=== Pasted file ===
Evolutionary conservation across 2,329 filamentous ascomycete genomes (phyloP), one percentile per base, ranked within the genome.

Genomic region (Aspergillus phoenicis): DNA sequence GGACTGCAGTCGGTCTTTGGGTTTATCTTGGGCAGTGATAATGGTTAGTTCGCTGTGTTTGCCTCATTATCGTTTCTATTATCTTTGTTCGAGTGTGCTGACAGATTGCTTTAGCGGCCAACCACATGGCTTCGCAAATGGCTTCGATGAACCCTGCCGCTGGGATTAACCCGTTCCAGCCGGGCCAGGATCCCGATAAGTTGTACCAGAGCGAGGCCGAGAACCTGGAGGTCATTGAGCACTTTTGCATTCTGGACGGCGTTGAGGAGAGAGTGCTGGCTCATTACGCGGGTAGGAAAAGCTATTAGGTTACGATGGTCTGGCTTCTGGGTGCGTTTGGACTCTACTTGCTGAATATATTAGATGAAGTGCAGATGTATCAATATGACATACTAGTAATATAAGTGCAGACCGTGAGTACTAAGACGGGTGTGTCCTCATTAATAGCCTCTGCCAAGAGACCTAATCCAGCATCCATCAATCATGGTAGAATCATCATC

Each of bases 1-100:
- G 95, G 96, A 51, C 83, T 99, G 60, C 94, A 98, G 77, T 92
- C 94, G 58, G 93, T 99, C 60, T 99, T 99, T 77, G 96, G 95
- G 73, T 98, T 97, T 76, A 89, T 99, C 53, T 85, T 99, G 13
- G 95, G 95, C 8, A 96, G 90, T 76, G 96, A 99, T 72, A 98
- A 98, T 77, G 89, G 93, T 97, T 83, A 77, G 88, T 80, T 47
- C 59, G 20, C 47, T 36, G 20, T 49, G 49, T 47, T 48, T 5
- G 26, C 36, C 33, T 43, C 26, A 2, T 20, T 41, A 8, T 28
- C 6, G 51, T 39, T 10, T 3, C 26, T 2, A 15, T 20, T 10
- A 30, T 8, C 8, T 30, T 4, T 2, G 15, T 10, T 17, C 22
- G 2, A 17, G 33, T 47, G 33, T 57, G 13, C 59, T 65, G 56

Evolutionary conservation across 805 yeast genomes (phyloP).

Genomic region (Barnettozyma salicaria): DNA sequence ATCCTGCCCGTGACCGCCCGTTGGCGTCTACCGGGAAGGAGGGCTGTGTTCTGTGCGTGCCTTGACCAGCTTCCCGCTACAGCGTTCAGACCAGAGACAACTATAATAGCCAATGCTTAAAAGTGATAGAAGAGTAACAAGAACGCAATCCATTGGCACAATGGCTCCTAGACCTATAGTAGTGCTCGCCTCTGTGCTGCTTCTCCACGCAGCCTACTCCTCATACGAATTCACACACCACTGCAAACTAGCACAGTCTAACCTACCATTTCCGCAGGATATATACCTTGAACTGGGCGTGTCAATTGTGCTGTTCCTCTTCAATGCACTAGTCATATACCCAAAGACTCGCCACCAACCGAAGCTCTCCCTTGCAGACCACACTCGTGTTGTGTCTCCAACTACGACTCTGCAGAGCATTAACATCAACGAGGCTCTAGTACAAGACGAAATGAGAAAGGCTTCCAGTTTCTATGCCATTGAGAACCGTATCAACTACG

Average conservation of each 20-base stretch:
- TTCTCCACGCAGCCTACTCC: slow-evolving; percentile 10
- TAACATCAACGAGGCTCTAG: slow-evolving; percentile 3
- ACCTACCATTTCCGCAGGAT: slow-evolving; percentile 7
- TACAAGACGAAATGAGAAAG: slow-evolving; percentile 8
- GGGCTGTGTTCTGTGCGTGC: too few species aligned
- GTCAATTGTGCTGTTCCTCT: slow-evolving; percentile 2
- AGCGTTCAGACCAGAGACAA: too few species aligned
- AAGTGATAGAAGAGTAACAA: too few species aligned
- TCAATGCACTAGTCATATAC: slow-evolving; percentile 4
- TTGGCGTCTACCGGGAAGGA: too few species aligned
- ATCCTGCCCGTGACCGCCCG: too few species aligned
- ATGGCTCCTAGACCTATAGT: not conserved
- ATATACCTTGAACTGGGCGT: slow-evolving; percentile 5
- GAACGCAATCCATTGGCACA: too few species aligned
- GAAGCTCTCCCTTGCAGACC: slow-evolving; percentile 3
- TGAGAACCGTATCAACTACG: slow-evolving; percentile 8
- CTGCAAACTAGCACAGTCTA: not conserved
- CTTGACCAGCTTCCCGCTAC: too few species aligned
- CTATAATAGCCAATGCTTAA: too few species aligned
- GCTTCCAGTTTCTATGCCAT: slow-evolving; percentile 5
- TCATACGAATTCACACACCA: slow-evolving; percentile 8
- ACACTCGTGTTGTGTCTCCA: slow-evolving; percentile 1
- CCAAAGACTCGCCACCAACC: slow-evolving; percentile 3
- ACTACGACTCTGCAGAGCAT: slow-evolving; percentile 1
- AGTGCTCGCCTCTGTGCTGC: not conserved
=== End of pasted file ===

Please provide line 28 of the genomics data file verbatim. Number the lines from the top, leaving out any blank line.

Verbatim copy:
- ATGGCTCCTAGACCTATAGT: not conserved